- In rare cases, status epilepticus can occur, which involves a seizure that lasts longer than five minutes, or seizures so frequent and close together that the individual does not regain consciousness between episodes.

- Lastly, persons with epilepsy have a greater risk of permanent brain lesions and death.

When is a medical visit in order? Family doctors are usually the ones first consulted for cases of epilepsy. Afterwards, an appointment with a neurologist may prove necessary. In order to come to the right diagnosis, the doctor may need to perform some tests to measure motor functions, behaviour and intellectual abilities, and blood tests and imaging exams in order to evaluate brain activity.

It is important to see a doctor when you have your first epileptic seizure. Prompt medical attention is also necessary if the seizure lasts more than five minutes, if breathing and consciousness do not return to normal after a seizure, if a second attack immediately follows the first, if the individual gets injured during the seizure, or if the seizure occurs when the person has a fever, suffers from heat exhaustion or is pregnant.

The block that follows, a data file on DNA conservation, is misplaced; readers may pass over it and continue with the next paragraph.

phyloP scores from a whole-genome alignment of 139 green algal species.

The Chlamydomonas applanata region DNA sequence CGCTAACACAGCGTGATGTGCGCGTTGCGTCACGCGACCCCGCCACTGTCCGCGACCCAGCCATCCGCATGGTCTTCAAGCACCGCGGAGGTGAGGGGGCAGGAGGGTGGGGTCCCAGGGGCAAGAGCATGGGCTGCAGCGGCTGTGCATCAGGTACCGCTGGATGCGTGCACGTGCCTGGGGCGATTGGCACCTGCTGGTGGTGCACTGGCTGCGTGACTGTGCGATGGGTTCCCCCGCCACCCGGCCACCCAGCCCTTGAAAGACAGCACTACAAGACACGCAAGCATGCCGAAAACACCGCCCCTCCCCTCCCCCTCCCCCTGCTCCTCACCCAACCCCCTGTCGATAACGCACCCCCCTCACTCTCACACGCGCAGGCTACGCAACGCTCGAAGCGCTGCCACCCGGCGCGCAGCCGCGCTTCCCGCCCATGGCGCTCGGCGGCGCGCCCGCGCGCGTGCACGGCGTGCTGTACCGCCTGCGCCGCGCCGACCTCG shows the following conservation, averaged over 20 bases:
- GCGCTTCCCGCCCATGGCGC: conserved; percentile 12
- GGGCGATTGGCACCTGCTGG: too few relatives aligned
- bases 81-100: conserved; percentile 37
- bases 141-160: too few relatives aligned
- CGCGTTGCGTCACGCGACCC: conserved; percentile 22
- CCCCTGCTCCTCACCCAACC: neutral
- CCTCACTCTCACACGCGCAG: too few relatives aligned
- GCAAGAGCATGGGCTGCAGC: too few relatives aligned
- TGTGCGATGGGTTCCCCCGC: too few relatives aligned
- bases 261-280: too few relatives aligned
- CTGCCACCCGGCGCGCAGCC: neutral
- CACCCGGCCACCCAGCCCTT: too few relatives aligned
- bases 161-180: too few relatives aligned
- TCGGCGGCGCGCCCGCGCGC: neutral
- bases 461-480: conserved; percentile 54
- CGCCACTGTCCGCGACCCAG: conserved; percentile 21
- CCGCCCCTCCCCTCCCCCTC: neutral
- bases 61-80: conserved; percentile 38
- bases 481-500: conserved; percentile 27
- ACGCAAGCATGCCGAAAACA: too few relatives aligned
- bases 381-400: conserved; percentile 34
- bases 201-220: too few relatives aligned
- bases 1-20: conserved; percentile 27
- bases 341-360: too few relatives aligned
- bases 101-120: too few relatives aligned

The treatment for epilepsy

Medications against epilepsy allow many individuals with the condition to no longer have seizures, or at least to reduce their frequency and intensity. It is estimated that half of all epileptic children are eventually able to discontinue the use of their medication and live without further seizures. After at least two years without a seizure, some adults may also stop their treatment.